What To Say When You Do When You Do More than One Thing

I saw it the moment she changed her mind.

I was sitting across from a potential client I was pursuing for my design consultancy, and I saw the moment I changed in her eyes—and I got refiled from an equity-focused design consultant to a womens’ empowerment coach.

In that moment, I wished I could just rewind the tape and never get on that conversational fork in the road that lead me to describe the other hat I wear—the one you all know me best for—teaching career advancement programs for ambitious creative women.

But it was so hard not to! My brain naturally wanted to go down that road—I think about women’s career advancement all the time, and absolutely believe it’s connected to designing more equitable places!

But when all is said and done, in that moment, a new contact—one who represented a big client and a potential big contract down the road—saw me differently, and I became someone who could help her think about how to advance her career, rather than a potential hire for their next big project.

We like things that fit in boxes. We like to know where to ‘file people.’ And we only have so much mental space allocated for people who aren’t, you know, us…… So when it’s hard to slap a twitter-length explanation of who someone is and what they do on them, we struggle to know what to do with them.

And there’s a cost to this. Because when we don’t have that ‘shorthand,’ we don’t think of them when opportunities come along that might fit them—when we launch that new project with room for their skills, or need a speaker for the event, or a person to lead the division.

Now this can be a big issue if you wear more than one hat. Because not only is it hard for someone to “file you away as a filmmaker/engineer/circus acrobat, but it’s also hard to sometimes know which hat you should wear in any given situation. And it’s tiring. Sometimes it feels like you have to move from one context to another, again and again.

I don’t think I’ll ever wear just one hat. Even if I were to run just one business, I can’t imagine a world in which I’m not painting, learning ceramics or taking an improv class in my free time. But after that client meeting went off the tracks, I decided I needed to be more intentional about my overlap and my approach. Here are the rules of thumb I developed.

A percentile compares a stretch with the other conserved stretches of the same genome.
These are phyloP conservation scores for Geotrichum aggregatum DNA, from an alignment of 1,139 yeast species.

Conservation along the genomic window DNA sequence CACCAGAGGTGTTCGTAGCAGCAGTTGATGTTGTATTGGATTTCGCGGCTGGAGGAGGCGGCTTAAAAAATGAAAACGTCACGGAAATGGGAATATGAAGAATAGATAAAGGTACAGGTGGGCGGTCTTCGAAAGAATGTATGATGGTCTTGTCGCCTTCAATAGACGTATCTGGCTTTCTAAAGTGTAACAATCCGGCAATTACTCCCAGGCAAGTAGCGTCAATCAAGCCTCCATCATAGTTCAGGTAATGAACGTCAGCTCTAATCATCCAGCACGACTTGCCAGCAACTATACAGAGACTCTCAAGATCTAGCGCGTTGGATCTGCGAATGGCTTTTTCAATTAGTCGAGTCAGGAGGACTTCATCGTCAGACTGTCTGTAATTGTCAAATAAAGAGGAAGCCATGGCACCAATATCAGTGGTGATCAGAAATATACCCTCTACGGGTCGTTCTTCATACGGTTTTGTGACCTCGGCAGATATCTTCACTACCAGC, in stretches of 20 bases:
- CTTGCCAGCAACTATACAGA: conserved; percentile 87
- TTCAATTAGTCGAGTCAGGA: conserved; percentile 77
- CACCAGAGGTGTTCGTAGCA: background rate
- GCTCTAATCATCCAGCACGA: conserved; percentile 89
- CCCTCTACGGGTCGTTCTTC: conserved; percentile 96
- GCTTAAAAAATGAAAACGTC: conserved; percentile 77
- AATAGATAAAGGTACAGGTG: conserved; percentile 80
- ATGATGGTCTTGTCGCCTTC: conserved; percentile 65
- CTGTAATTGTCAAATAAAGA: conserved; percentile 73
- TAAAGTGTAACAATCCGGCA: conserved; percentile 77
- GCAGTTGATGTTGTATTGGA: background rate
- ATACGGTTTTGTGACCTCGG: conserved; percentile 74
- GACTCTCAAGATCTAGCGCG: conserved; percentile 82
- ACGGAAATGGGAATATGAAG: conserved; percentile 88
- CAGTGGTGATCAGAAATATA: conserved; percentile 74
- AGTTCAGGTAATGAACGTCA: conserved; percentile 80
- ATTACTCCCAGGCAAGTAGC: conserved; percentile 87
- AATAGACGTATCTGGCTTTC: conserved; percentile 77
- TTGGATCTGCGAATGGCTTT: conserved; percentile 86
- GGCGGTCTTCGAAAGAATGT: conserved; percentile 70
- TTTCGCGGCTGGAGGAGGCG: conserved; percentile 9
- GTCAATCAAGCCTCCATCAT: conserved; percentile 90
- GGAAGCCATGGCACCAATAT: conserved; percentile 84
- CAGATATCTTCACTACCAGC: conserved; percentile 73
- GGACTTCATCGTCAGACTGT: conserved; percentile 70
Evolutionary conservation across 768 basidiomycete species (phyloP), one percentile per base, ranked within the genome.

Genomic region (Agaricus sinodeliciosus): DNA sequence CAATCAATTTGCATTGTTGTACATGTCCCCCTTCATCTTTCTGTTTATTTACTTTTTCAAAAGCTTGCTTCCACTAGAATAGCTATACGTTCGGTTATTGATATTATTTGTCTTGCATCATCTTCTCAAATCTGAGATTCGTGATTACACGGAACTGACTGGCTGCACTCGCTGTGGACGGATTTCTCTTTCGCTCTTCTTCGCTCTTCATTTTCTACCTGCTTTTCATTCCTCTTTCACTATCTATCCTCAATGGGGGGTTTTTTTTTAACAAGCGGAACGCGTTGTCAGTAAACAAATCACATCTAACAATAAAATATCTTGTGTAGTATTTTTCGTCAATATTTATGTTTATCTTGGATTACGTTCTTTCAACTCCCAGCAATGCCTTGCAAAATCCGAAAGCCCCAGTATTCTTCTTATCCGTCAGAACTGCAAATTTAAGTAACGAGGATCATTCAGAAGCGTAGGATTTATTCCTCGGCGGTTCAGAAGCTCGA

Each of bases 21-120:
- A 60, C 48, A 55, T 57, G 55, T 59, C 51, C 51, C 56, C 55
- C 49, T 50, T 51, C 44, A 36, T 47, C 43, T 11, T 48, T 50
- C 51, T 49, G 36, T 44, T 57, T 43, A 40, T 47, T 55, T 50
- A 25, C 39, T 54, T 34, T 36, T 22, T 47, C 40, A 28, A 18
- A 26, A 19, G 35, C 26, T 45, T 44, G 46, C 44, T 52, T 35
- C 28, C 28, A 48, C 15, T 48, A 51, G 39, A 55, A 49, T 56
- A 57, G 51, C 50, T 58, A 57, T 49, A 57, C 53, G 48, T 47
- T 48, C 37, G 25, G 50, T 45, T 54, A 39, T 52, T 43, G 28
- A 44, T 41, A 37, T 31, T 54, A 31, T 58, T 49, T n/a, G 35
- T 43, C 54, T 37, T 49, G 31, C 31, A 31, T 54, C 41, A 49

1. Define what you’re looking for with each hat you wear. It’s hard to advocate for yourself if you don’t know what you want. Come up with one or two things you want most in each area—to be in a solo or group show for your painting? To be known for your expertise in a certain area in order to line up a promotion? Introductions to potential writing collaborators?

2. Decide which hat to wear with people beforehand. Before you meet a potential connection, or go to a networking event, decide which hat will be your primary hat for the day. Don’t overthink this. What do you think this person or group can help you with most? Resist the urge to feel like people need to ‘get’ the whole you. You are the whole you.

3. Always keep your other hats subservient to your ‘main dish’ at the time. If any the ‘hats’ you’re not currently wearing come up in conversation, make a game time decision—is this contact or context a better fit to get you closer to your goals for another hat? If so, switch. If not, make the other hat look like a subservient point to your main hat. “My improvisational dance? It’s useful to my writing practice, because it helps me write more convincing scenes from physical and spatial perspectives.” Or something you do on the side. “When I have a little time on the weekends, I love to forage for wild herbs.”

A multipassionate once told me that being one of those people who do only one thing “would be like cutting off an arm.” This isn’t that.

This is recognizing that you are multifaceted—and just like a jewel in a ring—only a few of those facets face us at any given time.

This is about you being intentional about what that facet is going to be, so that you can be present in any given social situation, without that distracting ‘who am I?’ mind chatter, and so you can set yourself up for the opportunities you want.